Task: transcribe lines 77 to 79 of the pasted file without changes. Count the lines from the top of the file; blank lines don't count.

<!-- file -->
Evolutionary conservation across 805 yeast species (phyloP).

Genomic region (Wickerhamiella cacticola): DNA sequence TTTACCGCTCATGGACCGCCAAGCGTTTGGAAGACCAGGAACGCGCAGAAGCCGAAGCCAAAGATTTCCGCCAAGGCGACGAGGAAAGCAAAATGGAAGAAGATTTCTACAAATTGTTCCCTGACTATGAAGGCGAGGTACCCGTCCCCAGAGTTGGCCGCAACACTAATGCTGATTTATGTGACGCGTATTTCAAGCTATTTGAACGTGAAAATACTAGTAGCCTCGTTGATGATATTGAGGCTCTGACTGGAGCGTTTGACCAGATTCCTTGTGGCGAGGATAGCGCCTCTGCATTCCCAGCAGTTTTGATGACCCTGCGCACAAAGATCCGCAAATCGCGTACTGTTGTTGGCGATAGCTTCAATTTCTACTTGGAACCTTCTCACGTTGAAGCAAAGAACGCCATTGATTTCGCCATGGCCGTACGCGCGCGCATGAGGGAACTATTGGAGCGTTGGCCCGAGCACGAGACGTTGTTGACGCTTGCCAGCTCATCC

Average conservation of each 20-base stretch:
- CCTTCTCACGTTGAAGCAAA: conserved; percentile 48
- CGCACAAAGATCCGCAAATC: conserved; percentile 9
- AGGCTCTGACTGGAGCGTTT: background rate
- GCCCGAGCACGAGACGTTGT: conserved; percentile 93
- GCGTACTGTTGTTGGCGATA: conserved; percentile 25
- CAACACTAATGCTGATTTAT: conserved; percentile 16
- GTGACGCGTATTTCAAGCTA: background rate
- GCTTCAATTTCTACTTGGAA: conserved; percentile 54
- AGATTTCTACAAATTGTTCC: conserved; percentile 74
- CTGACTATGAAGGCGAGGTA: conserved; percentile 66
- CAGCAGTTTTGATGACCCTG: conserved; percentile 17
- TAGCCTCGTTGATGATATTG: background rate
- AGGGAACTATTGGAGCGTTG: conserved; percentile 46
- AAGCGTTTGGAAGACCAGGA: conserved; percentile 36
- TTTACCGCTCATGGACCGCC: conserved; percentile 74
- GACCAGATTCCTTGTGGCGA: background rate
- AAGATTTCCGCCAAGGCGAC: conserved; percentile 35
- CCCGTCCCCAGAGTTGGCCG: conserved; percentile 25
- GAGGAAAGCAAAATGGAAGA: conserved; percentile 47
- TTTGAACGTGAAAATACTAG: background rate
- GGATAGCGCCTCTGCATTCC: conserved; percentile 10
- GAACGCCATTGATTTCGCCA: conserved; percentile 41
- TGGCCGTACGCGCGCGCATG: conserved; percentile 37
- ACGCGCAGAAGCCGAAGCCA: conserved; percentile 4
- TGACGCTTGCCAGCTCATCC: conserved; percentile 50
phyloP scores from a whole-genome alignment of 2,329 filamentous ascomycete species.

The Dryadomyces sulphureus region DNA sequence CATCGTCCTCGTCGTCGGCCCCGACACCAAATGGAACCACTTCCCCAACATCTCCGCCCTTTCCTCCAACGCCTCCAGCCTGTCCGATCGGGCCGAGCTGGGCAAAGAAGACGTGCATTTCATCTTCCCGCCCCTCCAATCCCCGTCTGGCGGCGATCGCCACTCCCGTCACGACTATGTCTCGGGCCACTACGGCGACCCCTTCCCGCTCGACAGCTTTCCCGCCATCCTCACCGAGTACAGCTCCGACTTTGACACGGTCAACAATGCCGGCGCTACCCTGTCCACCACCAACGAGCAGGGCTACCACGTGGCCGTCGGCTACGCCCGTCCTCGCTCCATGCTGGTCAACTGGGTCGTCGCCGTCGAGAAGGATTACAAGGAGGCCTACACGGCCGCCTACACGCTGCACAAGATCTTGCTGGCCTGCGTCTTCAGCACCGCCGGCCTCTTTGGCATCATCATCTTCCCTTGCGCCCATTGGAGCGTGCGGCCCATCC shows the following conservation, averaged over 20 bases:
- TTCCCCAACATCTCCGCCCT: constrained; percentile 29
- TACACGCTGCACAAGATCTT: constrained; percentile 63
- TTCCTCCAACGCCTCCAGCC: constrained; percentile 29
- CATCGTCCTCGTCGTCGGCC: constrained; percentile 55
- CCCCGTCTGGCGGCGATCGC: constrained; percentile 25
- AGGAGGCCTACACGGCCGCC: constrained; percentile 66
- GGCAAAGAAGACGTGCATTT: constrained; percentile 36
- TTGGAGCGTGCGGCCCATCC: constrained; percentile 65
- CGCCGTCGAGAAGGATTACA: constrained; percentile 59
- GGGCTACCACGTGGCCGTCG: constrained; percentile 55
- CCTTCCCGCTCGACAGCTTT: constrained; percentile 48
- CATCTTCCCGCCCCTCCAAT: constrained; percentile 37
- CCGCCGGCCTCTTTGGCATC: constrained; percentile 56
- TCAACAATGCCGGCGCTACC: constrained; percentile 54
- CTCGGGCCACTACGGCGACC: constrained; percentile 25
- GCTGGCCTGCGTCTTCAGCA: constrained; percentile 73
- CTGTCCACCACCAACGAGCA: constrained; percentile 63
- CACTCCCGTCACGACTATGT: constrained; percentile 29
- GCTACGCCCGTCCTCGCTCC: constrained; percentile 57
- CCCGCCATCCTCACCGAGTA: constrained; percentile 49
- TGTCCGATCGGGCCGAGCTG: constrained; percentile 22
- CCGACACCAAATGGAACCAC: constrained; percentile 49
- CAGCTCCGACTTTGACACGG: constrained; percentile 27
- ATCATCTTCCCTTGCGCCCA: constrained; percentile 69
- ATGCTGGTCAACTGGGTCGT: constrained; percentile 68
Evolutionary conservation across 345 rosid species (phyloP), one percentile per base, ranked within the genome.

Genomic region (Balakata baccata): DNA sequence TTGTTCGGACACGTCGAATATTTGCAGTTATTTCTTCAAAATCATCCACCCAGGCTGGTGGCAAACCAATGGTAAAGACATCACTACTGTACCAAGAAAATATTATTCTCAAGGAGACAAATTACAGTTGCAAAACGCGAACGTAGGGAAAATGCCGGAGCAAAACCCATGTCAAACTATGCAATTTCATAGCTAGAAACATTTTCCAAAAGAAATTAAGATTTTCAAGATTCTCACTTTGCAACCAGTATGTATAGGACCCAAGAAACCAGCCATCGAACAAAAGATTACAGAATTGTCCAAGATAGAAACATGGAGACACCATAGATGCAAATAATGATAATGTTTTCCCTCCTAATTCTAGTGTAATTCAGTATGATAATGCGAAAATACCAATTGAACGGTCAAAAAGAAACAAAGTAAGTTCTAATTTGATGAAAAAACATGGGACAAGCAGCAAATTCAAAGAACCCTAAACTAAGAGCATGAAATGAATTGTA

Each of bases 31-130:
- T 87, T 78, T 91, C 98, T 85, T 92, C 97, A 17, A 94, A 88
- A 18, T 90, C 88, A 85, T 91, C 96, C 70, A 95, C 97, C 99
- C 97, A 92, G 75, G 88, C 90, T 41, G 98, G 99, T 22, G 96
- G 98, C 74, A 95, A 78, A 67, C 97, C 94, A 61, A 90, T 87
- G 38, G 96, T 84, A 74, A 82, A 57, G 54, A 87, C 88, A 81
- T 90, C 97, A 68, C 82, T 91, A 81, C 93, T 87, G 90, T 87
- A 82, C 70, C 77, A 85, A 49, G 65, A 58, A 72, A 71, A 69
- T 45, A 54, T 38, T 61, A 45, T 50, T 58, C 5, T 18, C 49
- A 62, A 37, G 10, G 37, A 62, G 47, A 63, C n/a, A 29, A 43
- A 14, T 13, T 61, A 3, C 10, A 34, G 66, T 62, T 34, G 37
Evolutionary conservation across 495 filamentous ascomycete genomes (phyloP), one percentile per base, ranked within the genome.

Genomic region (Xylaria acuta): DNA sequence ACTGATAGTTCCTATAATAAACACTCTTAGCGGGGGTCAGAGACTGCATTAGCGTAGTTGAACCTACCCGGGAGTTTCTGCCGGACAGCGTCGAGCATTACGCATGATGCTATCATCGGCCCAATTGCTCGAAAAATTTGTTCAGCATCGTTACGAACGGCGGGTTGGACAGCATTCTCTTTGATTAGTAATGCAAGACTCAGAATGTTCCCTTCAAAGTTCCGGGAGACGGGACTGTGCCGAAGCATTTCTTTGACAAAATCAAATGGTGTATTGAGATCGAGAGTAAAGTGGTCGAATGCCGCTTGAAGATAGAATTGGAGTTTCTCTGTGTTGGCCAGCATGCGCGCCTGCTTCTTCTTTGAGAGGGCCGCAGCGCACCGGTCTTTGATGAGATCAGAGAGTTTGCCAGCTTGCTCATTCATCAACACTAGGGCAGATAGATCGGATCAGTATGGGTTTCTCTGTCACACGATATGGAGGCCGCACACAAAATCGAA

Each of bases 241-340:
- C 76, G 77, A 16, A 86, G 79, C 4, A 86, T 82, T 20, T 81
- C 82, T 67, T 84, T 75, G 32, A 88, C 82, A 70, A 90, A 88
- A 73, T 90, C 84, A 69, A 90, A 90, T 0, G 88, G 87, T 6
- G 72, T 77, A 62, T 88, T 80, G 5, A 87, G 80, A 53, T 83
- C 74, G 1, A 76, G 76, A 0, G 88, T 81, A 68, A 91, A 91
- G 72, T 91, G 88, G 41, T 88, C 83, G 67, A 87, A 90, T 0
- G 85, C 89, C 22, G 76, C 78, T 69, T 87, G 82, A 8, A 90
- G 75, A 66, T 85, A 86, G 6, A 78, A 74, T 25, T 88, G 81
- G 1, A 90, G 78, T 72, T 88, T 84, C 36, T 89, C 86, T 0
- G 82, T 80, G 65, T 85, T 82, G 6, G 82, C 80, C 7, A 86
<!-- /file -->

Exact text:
- G 72, T 91, G 88, G 41, T 88, C 83, G 67, A 87, A 90, T 0
- G 85, C 89, C 22, G 76, C 78, T 69, T 87, G 82, A 8, A 90
- G 75, A 66, T 85, A 86, G 6, A 78, A 74, T 25, T 88, G 81